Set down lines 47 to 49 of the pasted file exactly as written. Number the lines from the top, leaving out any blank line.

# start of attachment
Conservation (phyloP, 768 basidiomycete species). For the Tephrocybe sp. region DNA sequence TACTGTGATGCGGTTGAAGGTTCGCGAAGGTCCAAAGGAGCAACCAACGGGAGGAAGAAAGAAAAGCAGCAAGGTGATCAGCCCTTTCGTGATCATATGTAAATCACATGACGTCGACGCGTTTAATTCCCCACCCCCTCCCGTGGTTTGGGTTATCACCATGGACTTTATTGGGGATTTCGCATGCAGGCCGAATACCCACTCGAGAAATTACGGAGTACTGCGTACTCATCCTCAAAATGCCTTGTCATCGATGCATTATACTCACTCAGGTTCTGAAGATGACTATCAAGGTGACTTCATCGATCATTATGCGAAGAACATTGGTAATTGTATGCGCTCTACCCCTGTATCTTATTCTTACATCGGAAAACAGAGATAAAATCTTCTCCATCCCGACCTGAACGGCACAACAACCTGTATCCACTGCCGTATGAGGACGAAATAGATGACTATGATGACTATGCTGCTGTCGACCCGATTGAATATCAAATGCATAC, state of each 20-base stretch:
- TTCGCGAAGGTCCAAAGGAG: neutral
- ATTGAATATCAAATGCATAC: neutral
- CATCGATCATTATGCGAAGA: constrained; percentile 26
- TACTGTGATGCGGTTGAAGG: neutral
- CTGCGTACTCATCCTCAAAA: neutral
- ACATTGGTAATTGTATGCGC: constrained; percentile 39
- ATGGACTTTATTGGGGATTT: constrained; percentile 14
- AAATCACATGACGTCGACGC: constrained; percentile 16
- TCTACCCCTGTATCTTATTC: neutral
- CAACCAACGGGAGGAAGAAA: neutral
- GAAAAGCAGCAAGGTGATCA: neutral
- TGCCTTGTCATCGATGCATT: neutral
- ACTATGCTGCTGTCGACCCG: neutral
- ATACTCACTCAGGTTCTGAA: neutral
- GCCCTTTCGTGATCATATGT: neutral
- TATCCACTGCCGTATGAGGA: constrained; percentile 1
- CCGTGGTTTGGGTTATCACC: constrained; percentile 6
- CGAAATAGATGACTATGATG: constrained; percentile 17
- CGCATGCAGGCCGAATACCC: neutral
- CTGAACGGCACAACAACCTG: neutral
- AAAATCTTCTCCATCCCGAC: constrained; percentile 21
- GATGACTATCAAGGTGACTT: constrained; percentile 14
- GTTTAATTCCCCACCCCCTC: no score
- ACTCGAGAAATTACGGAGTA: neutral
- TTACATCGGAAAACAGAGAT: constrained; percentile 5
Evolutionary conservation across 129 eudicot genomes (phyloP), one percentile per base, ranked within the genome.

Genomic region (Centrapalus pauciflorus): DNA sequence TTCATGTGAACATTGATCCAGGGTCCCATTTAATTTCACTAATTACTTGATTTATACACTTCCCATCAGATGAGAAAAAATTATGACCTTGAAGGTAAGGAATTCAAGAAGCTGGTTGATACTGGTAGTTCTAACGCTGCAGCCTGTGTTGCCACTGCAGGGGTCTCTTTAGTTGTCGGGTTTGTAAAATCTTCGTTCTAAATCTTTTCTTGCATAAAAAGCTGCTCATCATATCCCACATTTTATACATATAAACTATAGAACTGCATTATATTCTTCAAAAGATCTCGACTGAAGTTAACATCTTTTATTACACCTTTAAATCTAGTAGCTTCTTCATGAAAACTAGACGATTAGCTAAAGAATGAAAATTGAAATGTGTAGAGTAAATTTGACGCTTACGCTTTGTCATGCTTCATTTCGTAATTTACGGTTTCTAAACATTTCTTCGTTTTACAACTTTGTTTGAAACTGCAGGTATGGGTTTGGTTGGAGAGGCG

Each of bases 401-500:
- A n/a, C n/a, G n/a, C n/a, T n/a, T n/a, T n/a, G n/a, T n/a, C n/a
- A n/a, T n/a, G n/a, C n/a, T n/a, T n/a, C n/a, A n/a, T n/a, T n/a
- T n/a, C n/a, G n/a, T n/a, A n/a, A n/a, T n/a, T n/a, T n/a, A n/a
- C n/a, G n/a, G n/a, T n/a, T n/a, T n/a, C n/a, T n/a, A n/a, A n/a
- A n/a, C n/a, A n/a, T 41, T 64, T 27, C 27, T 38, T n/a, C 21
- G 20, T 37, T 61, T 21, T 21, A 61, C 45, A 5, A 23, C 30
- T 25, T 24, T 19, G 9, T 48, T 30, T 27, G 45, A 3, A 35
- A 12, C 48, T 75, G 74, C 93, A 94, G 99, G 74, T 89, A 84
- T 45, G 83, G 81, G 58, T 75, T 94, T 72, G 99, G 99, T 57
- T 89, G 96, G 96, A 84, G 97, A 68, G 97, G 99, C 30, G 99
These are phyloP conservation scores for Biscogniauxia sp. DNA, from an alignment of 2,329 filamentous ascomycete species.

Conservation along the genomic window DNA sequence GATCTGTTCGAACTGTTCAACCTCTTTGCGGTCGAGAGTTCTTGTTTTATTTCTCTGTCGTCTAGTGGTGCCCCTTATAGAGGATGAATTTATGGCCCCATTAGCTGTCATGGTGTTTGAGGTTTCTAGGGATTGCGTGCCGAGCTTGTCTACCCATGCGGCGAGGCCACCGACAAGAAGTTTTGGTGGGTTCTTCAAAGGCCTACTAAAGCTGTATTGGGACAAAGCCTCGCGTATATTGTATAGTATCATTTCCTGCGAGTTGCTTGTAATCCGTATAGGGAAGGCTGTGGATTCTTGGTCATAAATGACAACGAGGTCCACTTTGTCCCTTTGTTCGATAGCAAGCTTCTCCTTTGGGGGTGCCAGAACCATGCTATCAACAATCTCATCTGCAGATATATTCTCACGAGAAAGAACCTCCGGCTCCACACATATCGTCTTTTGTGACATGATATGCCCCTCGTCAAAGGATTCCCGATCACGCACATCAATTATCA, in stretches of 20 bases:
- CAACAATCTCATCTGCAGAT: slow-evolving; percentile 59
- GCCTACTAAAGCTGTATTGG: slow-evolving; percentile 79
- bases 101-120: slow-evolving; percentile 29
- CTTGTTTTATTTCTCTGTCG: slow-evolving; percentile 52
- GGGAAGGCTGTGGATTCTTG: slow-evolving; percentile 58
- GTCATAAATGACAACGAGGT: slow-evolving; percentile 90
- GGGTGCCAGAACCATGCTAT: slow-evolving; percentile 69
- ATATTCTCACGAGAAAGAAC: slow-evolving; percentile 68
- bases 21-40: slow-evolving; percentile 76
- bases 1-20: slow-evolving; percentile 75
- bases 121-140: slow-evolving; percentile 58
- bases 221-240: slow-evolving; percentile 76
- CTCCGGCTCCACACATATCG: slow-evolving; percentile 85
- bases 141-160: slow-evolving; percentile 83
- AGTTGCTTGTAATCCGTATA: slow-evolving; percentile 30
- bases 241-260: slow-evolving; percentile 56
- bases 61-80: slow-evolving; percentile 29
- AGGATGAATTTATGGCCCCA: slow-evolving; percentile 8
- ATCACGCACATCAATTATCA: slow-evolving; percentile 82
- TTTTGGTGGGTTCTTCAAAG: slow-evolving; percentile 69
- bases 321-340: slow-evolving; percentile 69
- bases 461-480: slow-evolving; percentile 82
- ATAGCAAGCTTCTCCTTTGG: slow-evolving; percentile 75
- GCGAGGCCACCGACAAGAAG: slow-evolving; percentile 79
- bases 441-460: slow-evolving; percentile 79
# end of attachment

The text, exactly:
- GTCATAAATGACAACGAGGT: slow-evolving; percentile 90
- GGGTGCCAGAACCATGCTAT: slow-evolving; percentile 69
- ATATTCTCACGAGAAAGAAC: slow-evolving; percentile 68